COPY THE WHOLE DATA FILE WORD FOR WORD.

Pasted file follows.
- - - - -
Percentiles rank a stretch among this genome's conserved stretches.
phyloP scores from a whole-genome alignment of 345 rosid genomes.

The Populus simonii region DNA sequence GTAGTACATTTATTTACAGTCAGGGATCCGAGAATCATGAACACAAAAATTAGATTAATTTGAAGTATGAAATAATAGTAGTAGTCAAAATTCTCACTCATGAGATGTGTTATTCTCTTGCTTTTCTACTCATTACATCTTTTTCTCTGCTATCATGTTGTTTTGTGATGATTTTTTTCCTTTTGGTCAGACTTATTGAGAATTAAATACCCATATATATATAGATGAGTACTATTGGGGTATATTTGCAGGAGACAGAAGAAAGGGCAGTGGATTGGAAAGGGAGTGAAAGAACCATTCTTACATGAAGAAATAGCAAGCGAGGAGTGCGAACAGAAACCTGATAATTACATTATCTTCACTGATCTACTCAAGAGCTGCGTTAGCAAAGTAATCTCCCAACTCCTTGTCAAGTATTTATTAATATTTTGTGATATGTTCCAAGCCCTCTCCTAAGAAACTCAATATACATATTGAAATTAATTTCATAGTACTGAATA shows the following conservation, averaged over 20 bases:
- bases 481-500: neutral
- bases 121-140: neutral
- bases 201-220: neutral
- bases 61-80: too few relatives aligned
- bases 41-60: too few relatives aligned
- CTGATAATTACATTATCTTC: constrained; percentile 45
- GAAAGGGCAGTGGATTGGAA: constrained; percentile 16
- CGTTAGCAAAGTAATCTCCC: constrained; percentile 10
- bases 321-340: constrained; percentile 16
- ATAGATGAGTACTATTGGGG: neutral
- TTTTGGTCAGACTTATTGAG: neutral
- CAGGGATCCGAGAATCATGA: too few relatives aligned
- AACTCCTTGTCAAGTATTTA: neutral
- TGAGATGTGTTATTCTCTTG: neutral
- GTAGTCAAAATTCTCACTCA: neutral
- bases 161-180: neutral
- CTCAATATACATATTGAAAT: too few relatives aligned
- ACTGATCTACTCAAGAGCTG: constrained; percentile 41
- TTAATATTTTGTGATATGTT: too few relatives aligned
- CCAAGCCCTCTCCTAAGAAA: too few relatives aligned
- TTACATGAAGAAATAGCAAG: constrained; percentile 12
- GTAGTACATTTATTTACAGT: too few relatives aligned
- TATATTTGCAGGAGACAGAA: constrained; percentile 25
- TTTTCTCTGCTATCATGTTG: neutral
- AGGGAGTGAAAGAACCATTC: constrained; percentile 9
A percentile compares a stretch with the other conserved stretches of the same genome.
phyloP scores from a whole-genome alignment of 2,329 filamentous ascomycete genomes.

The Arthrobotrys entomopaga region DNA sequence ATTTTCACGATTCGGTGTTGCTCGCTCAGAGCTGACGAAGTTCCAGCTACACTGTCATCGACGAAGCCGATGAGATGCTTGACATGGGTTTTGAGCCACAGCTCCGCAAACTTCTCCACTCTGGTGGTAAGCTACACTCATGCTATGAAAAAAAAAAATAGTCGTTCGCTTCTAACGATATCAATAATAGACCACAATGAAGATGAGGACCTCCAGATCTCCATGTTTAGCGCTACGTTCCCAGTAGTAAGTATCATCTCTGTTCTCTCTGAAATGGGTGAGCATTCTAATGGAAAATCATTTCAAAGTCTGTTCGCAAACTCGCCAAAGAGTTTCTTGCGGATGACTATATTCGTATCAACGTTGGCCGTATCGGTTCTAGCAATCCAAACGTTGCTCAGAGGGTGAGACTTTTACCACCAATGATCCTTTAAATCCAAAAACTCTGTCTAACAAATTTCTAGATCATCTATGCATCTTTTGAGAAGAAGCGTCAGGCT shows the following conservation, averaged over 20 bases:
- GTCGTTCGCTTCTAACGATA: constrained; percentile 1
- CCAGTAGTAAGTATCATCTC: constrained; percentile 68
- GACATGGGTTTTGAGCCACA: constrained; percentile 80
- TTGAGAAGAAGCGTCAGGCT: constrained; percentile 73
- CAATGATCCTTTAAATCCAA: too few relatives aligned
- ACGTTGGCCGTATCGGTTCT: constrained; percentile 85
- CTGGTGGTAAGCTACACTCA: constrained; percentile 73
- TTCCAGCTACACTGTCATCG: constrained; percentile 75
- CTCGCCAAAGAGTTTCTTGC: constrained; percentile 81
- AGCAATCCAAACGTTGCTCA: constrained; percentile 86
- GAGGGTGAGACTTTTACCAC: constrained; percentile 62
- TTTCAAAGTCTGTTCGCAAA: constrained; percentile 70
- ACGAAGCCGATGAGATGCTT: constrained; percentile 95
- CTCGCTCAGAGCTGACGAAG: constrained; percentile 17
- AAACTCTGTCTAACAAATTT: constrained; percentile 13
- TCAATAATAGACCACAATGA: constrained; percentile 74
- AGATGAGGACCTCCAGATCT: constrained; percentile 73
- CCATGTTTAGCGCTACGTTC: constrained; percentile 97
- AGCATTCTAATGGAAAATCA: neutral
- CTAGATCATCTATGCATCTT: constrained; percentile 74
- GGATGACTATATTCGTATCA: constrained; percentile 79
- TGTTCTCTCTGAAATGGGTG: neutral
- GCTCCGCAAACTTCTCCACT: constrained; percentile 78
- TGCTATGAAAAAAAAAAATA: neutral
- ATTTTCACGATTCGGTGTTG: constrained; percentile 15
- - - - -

Percentiles rank a stretch among this genome's conserved stretches.
phyloP scores from a whole-genome alignment of 345 rosid genomes.

The Populus simonii region DNA sequence GTAGTACATTTATTTACAGTCAGGGATCCGAGAATCATGAACACAAAAATTAGATTAATTTGAAGTATGAAATAATAGTAGTAGTCAAAATTCTCACTCATGAGATGTGTTATTCTCTTGCTTTTCTACTCATTACATCTTTTTCTCTGCTATCATGTTGTTTTGTGATGATTTTTTTCCTTTTGGTCAGACTTATTGAGAATTAAATACCCATATATATATAGATGAGTACTATTGGGGTATATTTGCAGGAGACAGAAGAAAGGGCAGTGGATTGGAAAGGGAGTGAAAGAACCATTCTTACATGAAGAAATAGCAAGCGAGGAGTGCGAACAGAAACCTGATAATTACATTATCTTCACTGATCTACTCAAGAGCTGCGTTAGCAAAGTAATCTCCCAACTCCTTGTCAAGTATTTATTAATATTTTGTGATATGTTCCAAGCCCTCTCCTAAGAAACTCAATATACATATTGAAATTAATTTCATAGTACTGAATA shows the following conservation, averaged over 20 bases:
- bases 481-500: neutral
- bases 121-140: neutral
- bases 201-220: neutral
- bases 61-80: too few relatives aligned
- bases 41-60: too few relatives aligned
- CTGATAATTACATTATCTTC: constrained; percentile 45
- GAAAGGGCAGTGGATTGGAA: constrained; percentile 16
- CGTTAGCAAAGTAATCTCCC: constrained; percentile 10
- bases 321-340: constrained; percentile 16
- ATAGATGAGTACTATTGGGG: neutral
- TTTTGGTCAGACTTATTGAG: neutral
- CAGGGATCCGAGAATCATGA: too few relatives aligned
- AACTCCTTGTCAAGTATTTA: neutral
- TGAGATGTGTTATTCTCTTG: neutral
- GTAGTCAAAATTCTCACTCA: neutral
- bases 161-180: neutral
- CTCAATATACATATTGAAAT: too few relatives aligned
- ACTGATCTACTCAAGAGCTG: constrained; percentile 41
- TTAATATTTTGTGATATGTT: too few relatives aligned
- CCAAGCCCTCTCCTAAGAAA: too few relatives aligned
- TTACATGAAGAAATAGCAAG: constrained; percentile 12
- GTAGTACATTTATTTACAGT: too few relatives aligned
- TATATTTGCAGGAGACAGAA: constrained; percentile 25
- TTTTCTCTGCTATCATGTTG: neutral
- AGGGAGTGAAAGAACCATTC: constrained; percentile 9
A percentile compares a stretch with the other conserved stretches of the same genome.
phyloP scores from a whole-genome alignment of 2,329 filamentous ascomycete genomes.

The Arthrobotrys entomopaga region DNA sequence ATTTTCACGATTCGGTGTTGCTCGCTCAGAGCTGACGAAGTTCCAGCTACACTGTCATCGACGAAGCCGATGAGATGCTTGACATGGGTTTTGAGCCACAGCTCCGCAAACTTCTCCACTCTGGTGGTAAGCTACACTCATGCTATGAAAAAAAAAAATAGTCGTTCGCTTCTAACGATATCAATAATAGACCACAATGAAGATGAGGACCTCCAGATCTCCATGTTTAGCGCTACGTTCCCAGTAGTAAGTATCATCTCTGTTCTCTCTGAAATGGGTGAGCATTCTAATGGAAAATCATTTCAAAGTCTGTTCGCAAACTCGCCAAAGAGTTTCTTGCGGATGACTATATTCGTATCAACGTTGGCCGTATCGGTTCTAGCAATCCAAACGTTGCTCAGAGGGTGAGACTTTTACCACCAATGATCCTTTAAATCCAAAAACTCTGTCTAACAAATTTCTAGATCATCTATGCATCTTTTGAGAAGAAGCGTCAGGCT shows the following conservation, averaged over 20 bases:
- GTCGTTCGCTTCTAACGATA: constrained; percentile 1
- CCAGTAGTAAGTATCATCTC: constrained; percentile 68
- GACATGGGTTTTGAGCCACA: constrained; percentile 80
- TTGAGAAGAAGCGTCAGGCT: constrained; percentile 73
- CAATGATCCTTTAAATCCAA: too few relatives aligned
- ACGTTGGCCGTATCGGTTCT: constrained; percentile 85
- CTGGTGGTAAGCTACACTCA: constrained; percentile 73
- TTCCAGCTACACTGTCATCG: constrained; percentile 75
- CTCGCCAAAGAGTTTCTTGC: constrained; percentile 81
- AGCAATCCAAACGTTGCTCA: constrained; percentile 86
- GAGGGTGAGACTTTTACCAC: constrained; percentile 62
- TTTCAAAGTCTGTTCGCAAA: constrained; percentile 70
- ACGAAGCCGATGAGATGCTT: constrained; percentile 95
- CTCGCTCAGAGCTGACGAAG: constrained; percentile 17
- AAACTCTGTCTAACAAATTT: constrained; percentile 13
- TCAATAATAGACCACAATGA: constrained; percentile 74
- AGATGAGGACCTCCAGATCT: constrained; percentile 73
- CCATGTTTAGCGCTACGTTC: constrained; percentile 97
- AGCATTCTAATGGAAAATCA: neutral
- CTAGATCATCTATGCATCTT: constrained; percentile 74
- GGATGACTATATTCGTATCA: constrained; percentile 79
- TGTTCTCTCTGAAATGGGTG: neutral
- GCTCCGCAAACTTCTCCACT: constrained; percentile 78
- TGCTATGAAAAAAAAAAATA: neutral
- ATTTTCACGATTCGGTGTTG: constrained; percentile 15